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Middle District of Pennsylvania Finds Documents Properly Withheld When Counsel Acted as Coverage Counsel, not as Claims Adjuster

In Walter v. Travelers Personal Ins. Co., 2013 U.S. Dist. LEXIS 72771 (M.D. Pa., May 22, 2013) (opinion by J. M.C. Carlson), the United States District Court for the Middle District of Pennsylvania held that "coverage counsel was, in fact, serving the client in an attorney-client capacity, and not in some other functionshutterstock_130099715xsmall.jpg such as a business advisor or claims adjuster." As a result, the court ruled that documents were properly withheld by an insurance company under the attorney-client privilege and work-product doctrine.

Following injuries sustained when the plaintiff was run over by a truck, the plaintiff submitted an insurance claim under a Travelers Personal Insurance Company ("Travelers") policy. After Travelers refused to pay, the plaintiff filed the instant lawsuit. During discovery, the plaintiff moved to compel Travelers to produce certain documents, which Travelers refused on the basis of attorney-client privilege and/or the work-product doctrine. Travelers subsequently submitted the withheld documents to the court for in camera review.

In Walter v. Travelers Personal Ins. Co., 2013 U.S. Dist. LEXIS 72771 (M.D. Pa., May 22, 2013) (opinion by J. M.C. Carlson), the United States District Court for the Middle District of Pennsylvania held that "coverage counsel was, in fact, serving the client in an attorney-client capacity, and not in some other function such as a business advisor or claims adjuster." As a result, the court ruled that documents were properly withheld by an insurance company under the attorney-client privilege and work-product doctrine.

Following injuries sustained when the plaintiff was run over by a truck, the plaintiff submitted an insurance claim under a Travelers Personal Insurance Company ("Travelers") policy. After Travelers refused to pay, the plaintiff filed the instant lawsuit. During discovery, the plaintiff moved to compel Travelers to produce certain documents, which Travelers refused on the basis of attorney-client privilege and/or the work-product doctrine. Travelers subsequently submitted the withheld documents to the court for in camera review.

Relying upon Third Circuit decisions, the court stressed that the attorney-client privilege and work-product doctrine should be used only when necessary to achieve their intended purposes. The attorney-client privilege's purpose is "to encourage clients to make full disclosure of facts to counsel so that he may properly, competently, and ethically carry out representation" in order "to promote the proper administration of justice." The work-product doctrine, on the other hand, "promotes the adversary system directly by protecting the confidentiality of papers prepared by or on behalf of attorneys in anticipation of litigation."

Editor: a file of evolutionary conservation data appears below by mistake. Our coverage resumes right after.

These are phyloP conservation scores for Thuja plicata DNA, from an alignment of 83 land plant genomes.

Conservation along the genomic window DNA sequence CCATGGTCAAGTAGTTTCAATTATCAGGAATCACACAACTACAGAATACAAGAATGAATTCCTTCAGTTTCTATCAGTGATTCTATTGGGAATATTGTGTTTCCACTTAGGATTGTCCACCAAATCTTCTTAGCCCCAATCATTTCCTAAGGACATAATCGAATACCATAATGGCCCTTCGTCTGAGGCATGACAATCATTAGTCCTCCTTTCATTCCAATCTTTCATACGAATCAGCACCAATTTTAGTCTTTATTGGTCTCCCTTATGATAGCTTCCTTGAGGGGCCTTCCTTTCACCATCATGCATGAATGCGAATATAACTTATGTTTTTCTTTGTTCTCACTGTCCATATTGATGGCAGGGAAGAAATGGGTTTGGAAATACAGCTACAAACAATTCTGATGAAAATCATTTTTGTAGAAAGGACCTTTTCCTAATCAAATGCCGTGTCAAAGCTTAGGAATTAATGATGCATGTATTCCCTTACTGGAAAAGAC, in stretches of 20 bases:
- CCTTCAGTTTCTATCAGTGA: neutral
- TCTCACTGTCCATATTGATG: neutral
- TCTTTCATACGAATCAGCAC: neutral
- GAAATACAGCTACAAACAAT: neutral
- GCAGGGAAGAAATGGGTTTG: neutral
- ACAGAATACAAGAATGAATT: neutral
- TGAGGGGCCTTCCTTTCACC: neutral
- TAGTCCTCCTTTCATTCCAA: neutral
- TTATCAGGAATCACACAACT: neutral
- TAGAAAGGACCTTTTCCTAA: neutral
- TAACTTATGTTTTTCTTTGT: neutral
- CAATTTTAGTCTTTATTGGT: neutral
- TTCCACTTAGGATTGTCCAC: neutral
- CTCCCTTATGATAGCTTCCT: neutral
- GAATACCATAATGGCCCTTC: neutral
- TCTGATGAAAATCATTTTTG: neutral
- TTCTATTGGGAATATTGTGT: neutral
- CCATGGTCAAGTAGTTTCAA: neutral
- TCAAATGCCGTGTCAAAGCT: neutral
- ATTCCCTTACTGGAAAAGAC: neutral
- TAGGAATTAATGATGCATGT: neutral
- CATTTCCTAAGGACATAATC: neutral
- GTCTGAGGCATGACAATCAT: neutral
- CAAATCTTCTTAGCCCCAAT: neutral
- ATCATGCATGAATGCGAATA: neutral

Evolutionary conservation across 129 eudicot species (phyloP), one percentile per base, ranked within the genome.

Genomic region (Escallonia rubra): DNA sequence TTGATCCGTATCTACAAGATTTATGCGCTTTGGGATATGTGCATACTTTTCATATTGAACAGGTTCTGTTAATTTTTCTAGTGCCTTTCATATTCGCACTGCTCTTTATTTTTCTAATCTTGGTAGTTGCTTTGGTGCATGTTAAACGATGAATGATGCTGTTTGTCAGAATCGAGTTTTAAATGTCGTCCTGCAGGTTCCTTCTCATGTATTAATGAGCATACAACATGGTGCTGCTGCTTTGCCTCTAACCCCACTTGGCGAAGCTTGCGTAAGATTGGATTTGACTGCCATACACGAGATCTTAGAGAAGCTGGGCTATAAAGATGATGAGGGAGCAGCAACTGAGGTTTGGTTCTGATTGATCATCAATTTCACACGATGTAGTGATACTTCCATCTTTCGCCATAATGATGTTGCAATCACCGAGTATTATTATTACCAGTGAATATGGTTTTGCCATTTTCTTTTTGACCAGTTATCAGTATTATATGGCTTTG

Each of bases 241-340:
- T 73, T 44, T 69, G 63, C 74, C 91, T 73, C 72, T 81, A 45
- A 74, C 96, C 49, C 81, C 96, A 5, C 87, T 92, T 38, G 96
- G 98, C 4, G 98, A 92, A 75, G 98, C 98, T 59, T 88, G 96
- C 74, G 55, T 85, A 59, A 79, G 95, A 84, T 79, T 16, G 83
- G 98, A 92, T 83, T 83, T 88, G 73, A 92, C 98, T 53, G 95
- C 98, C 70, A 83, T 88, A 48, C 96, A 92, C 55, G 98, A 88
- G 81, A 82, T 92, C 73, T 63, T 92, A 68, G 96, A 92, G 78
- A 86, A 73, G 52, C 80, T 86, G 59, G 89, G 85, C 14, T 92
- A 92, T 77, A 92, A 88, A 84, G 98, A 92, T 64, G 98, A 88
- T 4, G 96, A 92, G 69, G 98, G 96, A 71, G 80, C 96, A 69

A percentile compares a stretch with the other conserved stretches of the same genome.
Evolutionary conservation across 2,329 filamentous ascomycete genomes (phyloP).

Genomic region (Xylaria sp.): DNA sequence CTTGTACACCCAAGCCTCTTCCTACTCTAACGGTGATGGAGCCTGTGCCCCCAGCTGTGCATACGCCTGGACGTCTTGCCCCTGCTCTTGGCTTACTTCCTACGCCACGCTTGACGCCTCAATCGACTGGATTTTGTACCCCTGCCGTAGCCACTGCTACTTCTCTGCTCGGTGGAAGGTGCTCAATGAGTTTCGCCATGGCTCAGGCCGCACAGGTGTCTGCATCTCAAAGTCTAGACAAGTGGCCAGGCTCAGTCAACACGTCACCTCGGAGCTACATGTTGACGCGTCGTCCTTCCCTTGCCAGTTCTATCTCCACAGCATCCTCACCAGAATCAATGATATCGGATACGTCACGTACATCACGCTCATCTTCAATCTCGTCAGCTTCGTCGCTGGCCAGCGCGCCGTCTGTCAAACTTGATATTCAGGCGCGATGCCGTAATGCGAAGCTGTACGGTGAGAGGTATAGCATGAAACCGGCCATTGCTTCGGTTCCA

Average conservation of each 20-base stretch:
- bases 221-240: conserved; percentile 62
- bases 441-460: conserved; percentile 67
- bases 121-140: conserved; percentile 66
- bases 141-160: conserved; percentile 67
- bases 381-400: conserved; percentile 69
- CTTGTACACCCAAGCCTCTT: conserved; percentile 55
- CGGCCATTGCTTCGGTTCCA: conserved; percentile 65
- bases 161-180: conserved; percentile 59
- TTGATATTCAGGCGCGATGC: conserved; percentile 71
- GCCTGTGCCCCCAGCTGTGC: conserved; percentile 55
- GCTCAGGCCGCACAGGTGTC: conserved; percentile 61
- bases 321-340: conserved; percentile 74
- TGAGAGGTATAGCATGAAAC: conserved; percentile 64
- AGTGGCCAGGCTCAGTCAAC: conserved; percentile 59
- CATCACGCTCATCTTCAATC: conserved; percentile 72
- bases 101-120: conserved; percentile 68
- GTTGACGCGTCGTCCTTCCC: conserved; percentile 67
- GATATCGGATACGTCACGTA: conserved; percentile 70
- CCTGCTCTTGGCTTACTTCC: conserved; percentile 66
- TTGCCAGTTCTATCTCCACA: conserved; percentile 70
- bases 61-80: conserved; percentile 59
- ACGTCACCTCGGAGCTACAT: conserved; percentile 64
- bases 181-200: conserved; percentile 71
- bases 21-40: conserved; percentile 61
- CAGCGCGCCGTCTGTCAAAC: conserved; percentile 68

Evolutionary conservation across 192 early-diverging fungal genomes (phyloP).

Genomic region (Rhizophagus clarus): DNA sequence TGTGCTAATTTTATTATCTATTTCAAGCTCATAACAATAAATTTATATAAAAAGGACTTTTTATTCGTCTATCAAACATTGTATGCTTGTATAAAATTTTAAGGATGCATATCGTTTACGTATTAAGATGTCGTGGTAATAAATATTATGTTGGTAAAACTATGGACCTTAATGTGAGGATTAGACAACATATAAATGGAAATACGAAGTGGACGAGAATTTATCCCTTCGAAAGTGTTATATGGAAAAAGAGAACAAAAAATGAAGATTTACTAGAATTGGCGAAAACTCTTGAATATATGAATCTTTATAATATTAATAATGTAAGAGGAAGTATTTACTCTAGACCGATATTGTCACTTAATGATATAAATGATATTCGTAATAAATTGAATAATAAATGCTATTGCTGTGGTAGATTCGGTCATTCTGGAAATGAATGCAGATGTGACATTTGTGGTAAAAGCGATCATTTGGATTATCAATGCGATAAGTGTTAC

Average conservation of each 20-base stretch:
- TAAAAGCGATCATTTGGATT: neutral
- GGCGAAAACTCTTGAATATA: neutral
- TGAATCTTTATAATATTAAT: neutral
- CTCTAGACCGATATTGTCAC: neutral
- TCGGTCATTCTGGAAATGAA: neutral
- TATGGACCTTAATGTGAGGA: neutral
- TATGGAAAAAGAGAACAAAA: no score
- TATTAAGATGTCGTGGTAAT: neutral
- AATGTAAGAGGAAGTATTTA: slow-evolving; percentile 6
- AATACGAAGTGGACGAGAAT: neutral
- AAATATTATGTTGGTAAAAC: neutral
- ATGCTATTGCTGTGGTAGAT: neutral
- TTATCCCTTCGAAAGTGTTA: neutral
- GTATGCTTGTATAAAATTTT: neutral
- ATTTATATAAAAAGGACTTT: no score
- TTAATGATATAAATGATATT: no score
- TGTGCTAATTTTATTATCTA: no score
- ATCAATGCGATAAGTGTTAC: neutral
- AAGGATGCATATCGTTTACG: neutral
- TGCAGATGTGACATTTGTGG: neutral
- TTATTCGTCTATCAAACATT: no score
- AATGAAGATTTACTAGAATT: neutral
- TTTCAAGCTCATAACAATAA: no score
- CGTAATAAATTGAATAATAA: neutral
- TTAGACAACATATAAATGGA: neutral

The attorney-client privilege applies to: "(1) a communication (2) made between [the client and the attorney or his agents] (3) in confidence (4) for the purpose of obtaining or providing legal assistance for the client." The privilege protects the information provided by the client who is obtaining legal advice as well as to the lawyer who is providing the advice. However, the privilege does not protect the underlying facts disclosed in those communications and only applies to legal communications, not to non-legal, business advice.

Under Federal Rule of Civil Procedure 26(b)(3), "a party may not discover documents and tangible things that are prepared in anticipation of litigation or for trial' unless otherwise discoverable or a party shows substantial need for the material." Thus, the work-product doctrine is intended "to protect material prepared by an attorney acting for his client in anticipation of litigation" but does not protect those documents prepared "in the ordinary course of business or pursuant to public requirements unrelated to litigation, or for other nonlitigation purposes."

Applying the above principles, the court reviewed each of the withheld documents and concluded that all were properly withheld as one or both of the privileges applied. The plaintiff had argued that coverage counsel was acting as a claims adjuster, not solely as coverage counsel to the insurer. However, the court based its decision on the fact that it had examined all of the documents in their entirety, not simply isolated sections of the documents, and determined that counsel was acting as coverage counsel to the insurance company, not as a business advisor or claims adjuster.

The court also rejected the plaintiff's argument that because Travelers asserted the affirmative defense that its conduct was reasonable, in compliance with applicable Pennsylvania law and regulations, and in accordance with industry standards, customs, practice in the investigation and adjustment of insurance claims, Travelers had waived the attorney-client privilege. The court opined that "the defendant's general defense that it conducted itself lawfully does not negate its ability to protect from disclosure confidential attorney-client communications."

Because the documents were protected by the attorney-client privilege and/or the work-product doctrine and Travelers had not waived any of these privileges, the court ordered that Travelers was not required to produce any of the documents reviewed in camera by the court. 

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